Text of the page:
7. Alaska is a Drag
Try this for a genre crossover: a drag queen boxing movie! Yes, Alaska is a Drag (not to be confused with the short film of the same name) follows the story of Leo, a menial factory worker who dreams of drag superstardom. Living in a small Alaskan town, Leo has also become adept at throwing a few punches to protect himself against homophobic bullies. When a local boxing coach recruits Leo for an upcoming match, hilarity ensues, especially when he falls for his sparring partner. Irreverent and unconventional to say the least, Alaska is a Drag has cult classic written all over it.
8. The Fabulous Allan Carr
Few names earn the title fabulous like that of Allan Carr, the openly gay film producer behind hits like Grease. Carr had a Hell of a run as a party promoter, and producer of stage screen and television during the 1970s, working with talent like Olivia Newton-John, Ann-Margret and the Village People. As the 1980s dawned, however, the wretched excess of the 70s took their toll on Carr, leading to one spectacular downfall. Director Jeffery Schwartz, who scored a hit with I Am Divine, brings the same kind of warmth to Carr’s story, which plays as one of the most bizarre in an industry known for weirdness.
9. The Untold Tales of Armistead Maupin
Author Armistead Maupin remains a lion of queer literature, with his Tales of the City novels remaining popular to this day. The Untold Tales of Armistead Maupin takes a look at the life of the seminal author, and his career as a queer writer, political activist and celebrity. Just as Maupin glorified the 70s in the City by the Bay, Untold Tales records Maupin’s fascinating life, complete with testimony from the likes of Laura Linney and Ian McKellen.
10. Girl Unbound
Call her a real-life Yentl! This documentary tells the story of Maria Toorpakai, a Pakistani woman who became a star squash player by dressing as a boy for most of her life. With her own gender fluid as an adult, she has become something of an unlikely revolutionary, facing death threats from the Taliban as she strives to free women from the patriarchal oppression of her homeland. Surprising and unusual to say the least, Girl Unbound offers an inspiring tale of a genderfluid icon.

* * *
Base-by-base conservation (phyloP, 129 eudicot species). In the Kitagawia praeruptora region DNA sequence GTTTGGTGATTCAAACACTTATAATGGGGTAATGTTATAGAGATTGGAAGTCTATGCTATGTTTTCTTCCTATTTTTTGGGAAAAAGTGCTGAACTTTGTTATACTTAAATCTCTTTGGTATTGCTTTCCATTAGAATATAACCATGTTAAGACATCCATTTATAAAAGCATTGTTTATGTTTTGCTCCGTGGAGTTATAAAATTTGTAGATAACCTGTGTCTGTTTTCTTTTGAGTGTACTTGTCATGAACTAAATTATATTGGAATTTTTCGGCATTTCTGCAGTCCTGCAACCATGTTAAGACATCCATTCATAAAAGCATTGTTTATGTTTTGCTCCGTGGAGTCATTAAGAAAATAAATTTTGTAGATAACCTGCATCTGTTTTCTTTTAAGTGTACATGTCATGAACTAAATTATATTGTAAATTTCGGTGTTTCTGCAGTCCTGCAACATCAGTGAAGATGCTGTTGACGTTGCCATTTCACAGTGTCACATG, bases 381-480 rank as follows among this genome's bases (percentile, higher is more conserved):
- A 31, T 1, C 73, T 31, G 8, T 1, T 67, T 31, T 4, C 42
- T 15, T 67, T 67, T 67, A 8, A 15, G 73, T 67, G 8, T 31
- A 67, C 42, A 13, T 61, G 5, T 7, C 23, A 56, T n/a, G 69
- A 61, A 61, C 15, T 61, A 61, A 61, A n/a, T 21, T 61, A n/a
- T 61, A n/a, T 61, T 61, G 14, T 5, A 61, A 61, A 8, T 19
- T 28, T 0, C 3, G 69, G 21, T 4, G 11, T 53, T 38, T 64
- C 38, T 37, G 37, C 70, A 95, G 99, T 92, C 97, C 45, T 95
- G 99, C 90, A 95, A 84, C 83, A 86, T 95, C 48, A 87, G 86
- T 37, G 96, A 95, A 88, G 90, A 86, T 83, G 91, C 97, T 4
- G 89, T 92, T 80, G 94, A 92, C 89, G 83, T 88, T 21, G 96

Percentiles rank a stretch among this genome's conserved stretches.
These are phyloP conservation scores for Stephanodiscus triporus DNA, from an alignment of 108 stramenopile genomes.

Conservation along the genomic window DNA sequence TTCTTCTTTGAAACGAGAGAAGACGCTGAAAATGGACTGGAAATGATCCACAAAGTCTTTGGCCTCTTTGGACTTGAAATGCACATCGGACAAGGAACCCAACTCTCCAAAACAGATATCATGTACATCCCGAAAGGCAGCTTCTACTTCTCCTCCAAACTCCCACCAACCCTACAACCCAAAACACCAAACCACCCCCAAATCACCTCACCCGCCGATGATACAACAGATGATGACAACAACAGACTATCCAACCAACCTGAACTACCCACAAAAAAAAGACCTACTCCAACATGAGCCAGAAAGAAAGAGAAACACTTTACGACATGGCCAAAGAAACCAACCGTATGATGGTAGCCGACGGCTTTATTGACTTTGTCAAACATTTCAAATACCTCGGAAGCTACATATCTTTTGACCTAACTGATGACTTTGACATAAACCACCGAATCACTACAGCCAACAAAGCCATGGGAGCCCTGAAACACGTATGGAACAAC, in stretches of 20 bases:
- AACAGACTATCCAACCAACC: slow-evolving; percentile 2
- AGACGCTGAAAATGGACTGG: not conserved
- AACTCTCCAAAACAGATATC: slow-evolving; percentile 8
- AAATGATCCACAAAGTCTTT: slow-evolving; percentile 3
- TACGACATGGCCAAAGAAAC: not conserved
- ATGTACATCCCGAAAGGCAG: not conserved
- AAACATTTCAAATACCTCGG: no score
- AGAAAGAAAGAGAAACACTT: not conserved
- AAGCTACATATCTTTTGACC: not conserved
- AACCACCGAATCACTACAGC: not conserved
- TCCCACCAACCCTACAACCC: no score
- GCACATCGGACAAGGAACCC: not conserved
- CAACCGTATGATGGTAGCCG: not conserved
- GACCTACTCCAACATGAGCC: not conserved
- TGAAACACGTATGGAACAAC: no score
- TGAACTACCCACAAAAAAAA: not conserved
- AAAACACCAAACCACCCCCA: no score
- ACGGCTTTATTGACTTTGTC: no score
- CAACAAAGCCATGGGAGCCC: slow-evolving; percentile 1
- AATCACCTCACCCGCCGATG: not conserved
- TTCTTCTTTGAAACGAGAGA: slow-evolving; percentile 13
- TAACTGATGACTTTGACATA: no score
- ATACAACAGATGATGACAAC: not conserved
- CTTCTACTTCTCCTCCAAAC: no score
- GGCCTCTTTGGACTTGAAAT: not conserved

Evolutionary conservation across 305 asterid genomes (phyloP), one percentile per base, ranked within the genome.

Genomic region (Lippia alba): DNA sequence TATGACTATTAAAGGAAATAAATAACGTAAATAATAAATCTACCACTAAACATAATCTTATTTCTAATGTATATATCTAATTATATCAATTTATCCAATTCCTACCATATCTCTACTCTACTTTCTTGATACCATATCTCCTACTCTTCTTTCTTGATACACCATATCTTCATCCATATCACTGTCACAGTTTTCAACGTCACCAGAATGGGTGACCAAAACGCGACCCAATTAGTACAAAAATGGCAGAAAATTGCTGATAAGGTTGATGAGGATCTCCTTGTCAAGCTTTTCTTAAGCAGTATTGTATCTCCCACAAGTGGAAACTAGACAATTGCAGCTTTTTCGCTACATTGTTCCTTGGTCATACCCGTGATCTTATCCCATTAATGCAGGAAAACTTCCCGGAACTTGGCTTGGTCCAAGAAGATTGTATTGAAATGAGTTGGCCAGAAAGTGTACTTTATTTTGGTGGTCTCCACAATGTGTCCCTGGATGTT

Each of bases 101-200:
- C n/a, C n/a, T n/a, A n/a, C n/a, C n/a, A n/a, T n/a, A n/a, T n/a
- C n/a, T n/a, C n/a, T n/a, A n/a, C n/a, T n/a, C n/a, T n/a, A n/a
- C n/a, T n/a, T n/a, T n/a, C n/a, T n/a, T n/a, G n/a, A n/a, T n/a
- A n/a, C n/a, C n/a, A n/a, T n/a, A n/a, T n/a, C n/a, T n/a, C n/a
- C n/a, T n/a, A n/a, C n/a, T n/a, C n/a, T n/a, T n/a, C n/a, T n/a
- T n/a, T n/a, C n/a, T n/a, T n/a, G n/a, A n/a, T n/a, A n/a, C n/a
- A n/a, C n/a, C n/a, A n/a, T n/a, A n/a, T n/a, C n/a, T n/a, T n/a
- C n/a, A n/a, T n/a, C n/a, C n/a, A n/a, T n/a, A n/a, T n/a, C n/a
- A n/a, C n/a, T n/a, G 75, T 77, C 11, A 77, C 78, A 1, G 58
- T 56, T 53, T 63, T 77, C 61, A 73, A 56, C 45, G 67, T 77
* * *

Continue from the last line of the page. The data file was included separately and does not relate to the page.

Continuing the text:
11. Whitney: Can I Be Me?
Cinematic muckraker Nick Broomfield, a man known for his outrageous and factually tenuous documentaries Kurt & Courtney and Aileen: Portrait of a Serial Killer returns, this time taking on a queer icon. Whitney Houston’s death still stabs the heart even five years after the fact. Now Broomfield examines Houston’s life and career through archival footage and new interviews. Broomfield’s documentaries have always relied on gossip and innuendo, so don’t expect Whitney: Can I Be Me? to break with that tradition. That distinction, however, makes Broomfield’s documentaries both tabloid and utterly fascinating. No doubt Whitney: Can I Be Me? will have to be seen to be believed.
12. Looking for Langston
This overlooked classic 1989 film gets the restoration and retrospective treatment at this year’s Frameline Fest. The story of noted African-American writer Langston Hughes, the poet who emerged as a leading voice in the Harlem Renaissance movement, Looking For Langston tells of Hughes’ travels between New York and London. In New York he lived as a radical, while in London he indulged in the underground queer life and all its joys. Chock full of erotic, visual poetry, Looking for Langston honors an important queer figure with the same kind of irreverence he so treasured.